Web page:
Design Magpie Halloween Will o' the Wisp

All Hallows Eve

Design Magpie Halloween Will o' the Wisp

All Hallows Eve

Oct 31, 2018

Design draws inspiration from various places. It is always better if we are fully informed, be it tangental or direct. When starting some projects you don’t know where they will end up. Solving a brief in a creative way will always lead us on various paths before a final convergence or elimination providing the solution.

Looking at Halloween has been a fascinating tangent. Halloween is not something that we in Australia have as a cultural ‘thing’. Despite importing various cultural practices from Great Britain, this is not one. We see a lot more halloween influences as the cultural import from America increases.

The jack-o-lantern which has become synonymous with halloween, was originally known as a will o’ the wisp in the UK. The tale of these ghostly lights has been told around the world. Observed in Canada, America, India, Thailand, Norway, Sweden, Finland, Italy, the United Kingdom and Australia all with varying degrees of sinister lore to accompany them.

A will ‘o the wisp is a glowing light seen over marshy swamp land. Often believed to lure travellers to demise, through malevolence or mischief. In Australia we have in the outback the phenomenon of the Min Min light. A glowing orb that appears to follow travellers, always out of reach.

It has been fascinating to see how linked and similar around the world stories and lore can be. No one really knows what exactly causes will o’ the wisp’s, making them intriguing and just a little bit spooky – happy halloween!


Design Magpie - The origin of the serif

The origin of the serif

Design Magpie - The origin of the serif

The origin of the serif

October 25, 2018

All travellers to Rome experience the convergence of history; iconic monuments, fascinating architecture, cobbled streets. A maze of narrow roads and lanes to wander, struck by the placement of fragments, fountains, pillars and parks. Not to mention traffic, tourists and tiramisu.

For a graphic designer, the first glimpse of Trajan’s Column is peering into the evolution of serif typefaces. The serif origin begins in Roman antiquity, then moves to the Renaissance when interest in the classical world combines with the advent of the printing press. In particular, the font Trajan takes its direct inspiration from the ancient hand-carved inscription at base of the column. Designed by Carol Twombly for Adobe in 1989, most will know Trajan as a font used on movie posters and book covers.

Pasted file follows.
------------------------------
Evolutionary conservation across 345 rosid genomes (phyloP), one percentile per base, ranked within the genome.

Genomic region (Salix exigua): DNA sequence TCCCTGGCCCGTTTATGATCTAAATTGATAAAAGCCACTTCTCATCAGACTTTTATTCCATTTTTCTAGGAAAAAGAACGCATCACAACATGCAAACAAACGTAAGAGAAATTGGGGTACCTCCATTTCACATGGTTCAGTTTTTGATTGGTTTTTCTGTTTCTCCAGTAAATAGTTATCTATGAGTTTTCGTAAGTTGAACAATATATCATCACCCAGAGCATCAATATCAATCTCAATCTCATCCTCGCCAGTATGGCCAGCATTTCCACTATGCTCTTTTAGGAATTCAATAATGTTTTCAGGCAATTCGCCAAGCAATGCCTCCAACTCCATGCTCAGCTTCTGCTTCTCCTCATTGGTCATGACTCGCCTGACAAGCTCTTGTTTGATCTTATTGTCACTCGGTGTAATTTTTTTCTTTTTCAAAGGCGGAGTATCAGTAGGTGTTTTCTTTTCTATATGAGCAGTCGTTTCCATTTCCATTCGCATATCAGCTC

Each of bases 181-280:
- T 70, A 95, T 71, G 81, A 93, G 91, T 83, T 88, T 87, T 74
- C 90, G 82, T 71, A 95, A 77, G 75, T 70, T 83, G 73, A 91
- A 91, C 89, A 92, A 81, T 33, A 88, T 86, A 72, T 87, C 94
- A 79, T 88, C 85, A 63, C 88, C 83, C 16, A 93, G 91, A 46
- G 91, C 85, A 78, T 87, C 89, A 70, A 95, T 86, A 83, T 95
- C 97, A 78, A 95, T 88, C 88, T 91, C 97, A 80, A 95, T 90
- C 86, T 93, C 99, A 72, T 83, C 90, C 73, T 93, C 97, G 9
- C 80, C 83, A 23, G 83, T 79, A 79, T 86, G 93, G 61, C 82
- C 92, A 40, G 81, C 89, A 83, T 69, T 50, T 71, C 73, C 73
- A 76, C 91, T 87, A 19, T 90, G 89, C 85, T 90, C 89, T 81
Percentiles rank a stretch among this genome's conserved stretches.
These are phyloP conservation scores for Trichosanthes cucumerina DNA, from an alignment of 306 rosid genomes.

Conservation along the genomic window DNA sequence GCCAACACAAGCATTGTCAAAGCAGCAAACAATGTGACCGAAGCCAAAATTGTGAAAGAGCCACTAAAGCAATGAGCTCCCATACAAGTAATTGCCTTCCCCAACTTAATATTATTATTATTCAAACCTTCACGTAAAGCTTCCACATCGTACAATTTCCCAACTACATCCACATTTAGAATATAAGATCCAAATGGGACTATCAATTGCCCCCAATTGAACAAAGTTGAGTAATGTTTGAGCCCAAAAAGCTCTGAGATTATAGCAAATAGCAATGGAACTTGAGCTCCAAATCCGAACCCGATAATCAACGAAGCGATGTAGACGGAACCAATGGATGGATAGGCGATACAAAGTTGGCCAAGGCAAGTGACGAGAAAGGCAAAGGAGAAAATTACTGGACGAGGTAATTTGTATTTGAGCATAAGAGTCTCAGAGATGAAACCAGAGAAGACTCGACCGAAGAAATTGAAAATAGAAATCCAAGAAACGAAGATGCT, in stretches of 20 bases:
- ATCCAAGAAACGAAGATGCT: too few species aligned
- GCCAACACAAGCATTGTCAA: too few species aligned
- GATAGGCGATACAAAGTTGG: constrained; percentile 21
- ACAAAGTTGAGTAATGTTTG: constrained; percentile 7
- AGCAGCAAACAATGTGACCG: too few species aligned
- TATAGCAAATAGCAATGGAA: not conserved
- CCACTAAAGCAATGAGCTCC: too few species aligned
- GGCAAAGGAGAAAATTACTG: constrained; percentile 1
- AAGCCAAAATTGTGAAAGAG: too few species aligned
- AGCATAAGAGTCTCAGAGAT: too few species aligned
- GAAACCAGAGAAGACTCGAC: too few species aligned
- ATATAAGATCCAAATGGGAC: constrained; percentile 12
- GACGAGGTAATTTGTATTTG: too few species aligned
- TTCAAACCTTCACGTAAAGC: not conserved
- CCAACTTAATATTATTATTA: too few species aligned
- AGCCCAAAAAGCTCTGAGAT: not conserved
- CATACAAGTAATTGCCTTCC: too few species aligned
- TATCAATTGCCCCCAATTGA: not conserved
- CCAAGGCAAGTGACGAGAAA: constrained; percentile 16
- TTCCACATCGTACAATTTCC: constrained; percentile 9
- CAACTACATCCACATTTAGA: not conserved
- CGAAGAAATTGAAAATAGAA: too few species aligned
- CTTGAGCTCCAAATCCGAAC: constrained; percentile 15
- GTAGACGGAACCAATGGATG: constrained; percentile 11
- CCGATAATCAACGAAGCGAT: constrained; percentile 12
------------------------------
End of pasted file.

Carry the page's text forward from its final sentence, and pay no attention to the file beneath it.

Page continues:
Walking the Roman Forum is to see up-close carving remnants lying on the ground. In the four arches one cannot but admire the skill of people long-past; the elegance of the letter forms surviving through time. Of course, beyond the artistry, the inscriptions provide direct evidence for events and people of the Ancient World.

For a designer, apart from the historical chronicle, the typography has a beauty all of its own. There is a tangible sense to our collective professional past. Long before desktop publishing, offset presses, hot metal type, illuminated manuscripts and Gutenberg; masons elegantly carved roman letters into slabs of stone. Throughout the former Roman Empire, there are hundreds of museums and sites to view artfully carved inscriptions. Two particular favourites of mine are: Lugdunum Museum, Lyon and Römisch-Germanisches Museum, Colonge.

Above: Römisch-Germanisches Museum, Colonge, Germany.

Above: Musée archéologique – Eglise Saint-Pierre, Vienne, France.

For those wishing to explore further, The Origin of Serif, 1968 by Edward Catich is recommended reading. Whether we can truly say at this point in time serifs originate from brush strokes or if they were used to neaten the chisel end, is perhaps, to miss the point of the underlying typographic elegance.

The serif is one of many fonts used in Ancient Rome. Technically, these are known as: Republican and Imperial capitals, rustic capitals, square capitals (Imperial Roman capitals written with a brush), uncials, and half-uncials, and a cursive script. The Vindolanda Tablets feature mesmerising examples this handwriting.


Design Magpie - typographic progression

Typographic progression

Design Magpie - typographic progression

Typographic progression

April 1, 2020

The beauty of fine typography enthralls me because the process of design belies its everyday utility and transcends the technology used to realise it.

1990. University. First year graphic design. Lecturer with years of publishing experience earnestly mentions to bright-eyed young designers, “by the time you have been in industry five years, you will have four favourite typefaces* and use them constantly”. Have yet to pick these four, in fact, quite the opposite. With ever-increasing plethora of options available, type design cycles through fashion to the same degree as colour. Locating the perfect face to give the right look to a project is a much-enjoyed aspect of graphic design.

The history of typography is entwined with the development of written language, starting out as symbols on the cave wall. The evolution of letter forms through all phases is a theme we will explore in brief here, covering topics such as: the exquisite detail of Ancient Roman inscriptions, illuminated manuscripts, hot metal type and the earthquake unleashed by desktop publishing and its influence on modern fonts.

Kerning a font is a process of continuing refinement and nuance. Our Design Magpie Instagram feed will feature typographic experiments, along with colour, texture, imagery and seasonal themes. Where this adventure leads, we will keep you posted…

*For an explanation on the difference between a typeface and font see https://en.wikipedia.org/wiki/Typeface